Video: Fathers, sons of FDNY's 'Ten House'

By Brian Williams Anchor & “Nightly News” managing editor
NBC News
updated 9/7/2006 8:08:36 PM ET 2006-09-08T00:08:36

NEW YORK — Thursday, at a firehouse in Manhattan known as ‘Ten House’ that used to look out on the World Trade Center towers, I met three young men, all rookie firefighters with the New York City Fire Department.

They are three young men — all sons of New York City firefighters — who have all themselves become New York City firefighters after losing their dads on the same day.

Matthew "Mattie" Ryan recovered his father's Irish claddagh ring. It stands for friendship, loyalty and love. His dad was a battalion chief.

Christopher Ganci's dad was a legend: chief of department, Pete Ganci. Mayor Giuliani spoke at the funeral. Christopher has his dad's old helmet.

And then there's James Dowdell. His dad was in New York's prestigious Rescue Squad Four. All he has left is the tool that belonged to his dad that was found in the wreckage.

"[It's] the only thing we got from him," says Dowdell about the Halligan tool. "They never found him, they never recovered any remains, so to us this is special to have. I was fortunate enough to have 16 great years with my father."

Dowdell was in high school on 9/11. Ryan and Ganci were in business, making money. Ganci has an Ivy League degree and an MBA.

"Things that were important are no longer important," Ganci says, "and things that you know you used to value so much aren't the same. Your whole value system changes. It's a little foggy now, but I just know I'll never feel that innocent again, and now I look at life through an entirely different way."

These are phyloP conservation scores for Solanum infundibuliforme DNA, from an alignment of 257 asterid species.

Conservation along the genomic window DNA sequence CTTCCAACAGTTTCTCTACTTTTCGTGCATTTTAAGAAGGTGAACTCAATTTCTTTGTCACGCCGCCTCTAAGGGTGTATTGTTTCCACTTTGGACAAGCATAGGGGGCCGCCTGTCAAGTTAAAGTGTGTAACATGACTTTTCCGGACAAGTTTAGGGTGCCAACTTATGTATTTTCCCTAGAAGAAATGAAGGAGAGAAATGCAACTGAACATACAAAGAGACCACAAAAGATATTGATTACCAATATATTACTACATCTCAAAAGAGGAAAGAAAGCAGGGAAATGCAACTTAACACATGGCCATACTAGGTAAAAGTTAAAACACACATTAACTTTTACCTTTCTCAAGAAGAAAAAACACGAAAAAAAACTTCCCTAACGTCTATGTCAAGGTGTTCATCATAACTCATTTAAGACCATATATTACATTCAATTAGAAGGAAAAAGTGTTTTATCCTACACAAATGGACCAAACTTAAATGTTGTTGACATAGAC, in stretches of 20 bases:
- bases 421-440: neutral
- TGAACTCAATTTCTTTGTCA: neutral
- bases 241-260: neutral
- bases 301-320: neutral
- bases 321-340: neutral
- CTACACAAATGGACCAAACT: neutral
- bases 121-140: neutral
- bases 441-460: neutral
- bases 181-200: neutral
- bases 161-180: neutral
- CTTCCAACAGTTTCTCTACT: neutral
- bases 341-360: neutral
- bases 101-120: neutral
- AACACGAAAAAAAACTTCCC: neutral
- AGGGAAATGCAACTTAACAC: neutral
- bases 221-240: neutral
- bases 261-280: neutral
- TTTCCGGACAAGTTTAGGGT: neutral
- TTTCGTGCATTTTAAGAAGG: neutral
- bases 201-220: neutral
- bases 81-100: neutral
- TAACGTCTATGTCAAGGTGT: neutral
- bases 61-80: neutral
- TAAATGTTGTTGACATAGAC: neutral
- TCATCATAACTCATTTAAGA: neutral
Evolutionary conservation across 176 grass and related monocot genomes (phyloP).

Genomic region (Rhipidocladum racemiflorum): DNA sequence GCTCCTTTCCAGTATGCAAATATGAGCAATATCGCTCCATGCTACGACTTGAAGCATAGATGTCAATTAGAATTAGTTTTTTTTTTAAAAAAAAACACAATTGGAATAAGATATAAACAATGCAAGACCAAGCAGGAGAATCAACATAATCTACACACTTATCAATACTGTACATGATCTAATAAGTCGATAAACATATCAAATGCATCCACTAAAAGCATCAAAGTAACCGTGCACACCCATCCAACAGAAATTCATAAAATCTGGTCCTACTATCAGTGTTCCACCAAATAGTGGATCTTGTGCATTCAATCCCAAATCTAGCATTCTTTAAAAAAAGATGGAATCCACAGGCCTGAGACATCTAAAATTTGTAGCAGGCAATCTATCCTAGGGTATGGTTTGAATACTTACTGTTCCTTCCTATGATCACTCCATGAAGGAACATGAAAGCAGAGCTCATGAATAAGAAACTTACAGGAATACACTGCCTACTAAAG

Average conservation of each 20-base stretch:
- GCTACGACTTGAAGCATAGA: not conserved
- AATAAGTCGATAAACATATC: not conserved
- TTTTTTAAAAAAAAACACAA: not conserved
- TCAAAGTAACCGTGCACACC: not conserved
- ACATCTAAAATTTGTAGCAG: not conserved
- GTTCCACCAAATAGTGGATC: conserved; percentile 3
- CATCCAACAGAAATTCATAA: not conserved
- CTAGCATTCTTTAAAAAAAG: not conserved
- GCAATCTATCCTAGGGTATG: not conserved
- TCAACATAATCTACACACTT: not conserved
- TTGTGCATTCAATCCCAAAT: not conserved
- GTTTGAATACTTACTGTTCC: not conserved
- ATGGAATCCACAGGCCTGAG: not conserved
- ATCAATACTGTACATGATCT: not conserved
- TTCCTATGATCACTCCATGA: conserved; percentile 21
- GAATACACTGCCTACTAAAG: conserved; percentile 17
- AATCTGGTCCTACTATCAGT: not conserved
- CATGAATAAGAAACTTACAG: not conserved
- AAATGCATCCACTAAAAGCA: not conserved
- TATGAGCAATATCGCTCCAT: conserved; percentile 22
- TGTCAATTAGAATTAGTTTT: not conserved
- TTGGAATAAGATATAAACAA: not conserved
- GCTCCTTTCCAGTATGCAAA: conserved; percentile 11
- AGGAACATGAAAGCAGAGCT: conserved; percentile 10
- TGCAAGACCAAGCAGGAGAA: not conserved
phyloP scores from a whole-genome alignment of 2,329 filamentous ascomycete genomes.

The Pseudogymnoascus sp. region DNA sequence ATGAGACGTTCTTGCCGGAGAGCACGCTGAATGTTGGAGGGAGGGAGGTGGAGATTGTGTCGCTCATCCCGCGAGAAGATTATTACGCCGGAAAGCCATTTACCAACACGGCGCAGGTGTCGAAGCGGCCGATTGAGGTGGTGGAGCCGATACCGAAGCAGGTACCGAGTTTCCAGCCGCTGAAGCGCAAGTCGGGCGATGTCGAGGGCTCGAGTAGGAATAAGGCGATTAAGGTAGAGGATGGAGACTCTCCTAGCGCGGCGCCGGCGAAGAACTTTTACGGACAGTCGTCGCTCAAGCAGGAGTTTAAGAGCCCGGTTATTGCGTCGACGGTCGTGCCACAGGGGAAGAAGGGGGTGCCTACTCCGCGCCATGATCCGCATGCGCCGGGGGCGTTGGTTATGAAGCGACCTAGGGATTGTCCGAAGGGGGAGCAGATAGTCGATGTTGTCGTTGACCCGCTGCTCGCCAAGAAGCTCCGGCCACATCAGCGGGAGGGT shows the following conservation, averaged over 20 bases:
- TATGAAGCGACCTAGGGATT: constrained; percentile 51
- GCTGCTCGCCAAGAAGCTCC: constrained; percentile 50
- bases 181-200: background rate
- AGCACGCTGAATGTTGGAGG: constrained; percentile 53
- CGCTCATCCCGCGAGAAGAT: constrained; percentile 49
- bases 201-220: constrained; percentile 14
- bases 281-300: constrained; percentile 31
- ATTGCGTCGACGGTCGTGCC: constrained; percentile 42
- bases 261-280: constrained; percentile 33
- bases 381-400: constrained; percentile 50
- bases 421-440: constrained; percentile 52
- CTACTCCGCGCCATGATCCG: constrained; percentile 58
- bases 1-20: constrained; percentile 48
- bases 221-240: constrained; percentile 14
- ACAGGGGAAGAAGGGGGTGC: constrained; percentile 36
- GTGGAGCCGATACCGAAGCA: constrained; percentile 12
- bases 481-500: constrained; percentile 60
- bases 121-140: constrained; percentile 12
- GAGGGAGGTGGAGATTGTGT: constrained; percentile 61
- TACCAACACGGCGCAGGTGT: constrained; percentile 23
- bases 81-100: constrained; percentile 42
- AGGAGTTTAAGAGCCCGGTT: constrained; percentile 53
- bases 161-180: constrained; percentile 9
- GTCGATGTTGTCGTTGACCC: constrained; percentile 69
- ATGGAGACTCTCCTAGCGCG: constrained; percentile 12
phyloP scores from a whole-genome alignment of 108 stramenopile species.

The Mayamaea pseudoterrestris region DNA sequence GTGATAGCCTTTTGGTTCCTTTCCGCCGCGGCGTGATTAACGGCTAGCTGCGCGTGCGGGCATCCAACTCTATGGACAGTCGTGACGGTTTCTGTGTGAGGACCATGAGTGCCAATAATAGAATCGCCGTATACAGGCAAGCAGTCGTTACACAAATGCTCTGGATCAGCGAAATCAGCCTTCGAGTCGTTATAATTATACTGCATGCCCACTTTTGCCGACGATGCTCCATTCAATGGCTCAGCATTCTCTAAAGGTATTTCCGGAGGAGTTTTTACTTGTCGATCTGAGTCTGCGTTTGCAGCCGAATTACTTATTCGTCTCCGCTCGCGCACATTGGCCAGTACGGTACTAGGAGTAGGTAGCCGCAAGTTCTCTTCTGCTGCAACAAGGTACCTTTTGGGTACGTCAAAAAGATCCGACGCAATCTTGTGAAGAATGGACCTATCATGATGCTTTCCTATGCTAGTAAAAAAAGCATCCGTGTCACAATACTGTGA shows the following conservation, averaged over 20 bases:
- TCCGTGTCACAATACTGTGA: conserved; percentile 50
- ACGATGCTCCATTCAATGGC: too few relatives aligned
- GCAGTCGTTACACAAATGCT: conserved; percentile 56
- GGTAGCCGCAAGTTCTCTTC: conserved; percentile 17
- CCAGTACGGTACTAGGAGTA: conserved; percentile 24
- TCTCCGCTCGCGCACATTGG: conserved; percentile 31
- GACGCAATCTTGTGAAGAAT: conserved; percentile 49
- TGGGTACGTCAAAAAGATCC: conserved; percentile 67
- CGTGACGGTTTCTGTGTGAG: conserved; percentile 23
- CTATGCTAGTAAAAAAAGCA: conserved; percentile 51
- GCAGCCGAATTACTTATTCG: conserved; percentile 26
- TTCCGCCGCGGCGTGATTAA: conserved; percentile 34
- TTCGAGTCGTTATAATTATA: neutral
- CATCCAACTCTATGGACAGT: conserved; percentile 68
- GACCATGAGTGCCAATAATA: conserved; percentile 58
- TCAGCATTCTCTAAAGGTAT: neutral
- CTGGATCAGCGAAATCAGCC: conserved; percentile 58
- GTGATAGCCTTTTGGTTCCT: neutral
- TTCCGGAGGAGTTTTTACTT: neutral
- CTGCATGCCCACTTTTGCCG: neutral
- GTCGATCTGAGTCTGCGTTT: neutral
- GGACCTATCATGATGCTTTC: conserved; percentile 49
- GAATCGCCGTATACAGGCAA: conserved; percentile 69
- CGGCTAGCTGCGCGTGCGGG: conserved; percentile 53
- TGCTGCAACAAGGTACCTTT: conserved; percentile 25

"When I heard that the building collapsed, I knew in my heart that he was in there," says Ryan.

Ganci's dad, the chief, survived the first tower collapse. But not the second.

"He turned back and went right back into the breach," says Ganci. "He went right back, knowingly, and I look at it and say, 'Do I have that kind of mettle? Do I have that kind of strength?' I hope that I do, but the word hero gets thrown around so many times, so loosely. You look at baseball players, and people think of actors as heroes, and I look at what these guys do. Those men — they are heroes."

"My father, our fathers, they weren't at the top of that building trying to make a million dollars," says Dowdell. "They were NYC firemen, you know? Never be rich and never be poor. They were just doing their job, and their job is to help people."

All three firefighters say the same thing about their beloved New York City Fire Department: so many of the veterans — the guys their dad's ages — are now gone. All that wisdom and experience vanished when those buildings came down five years ago this coming Monday.

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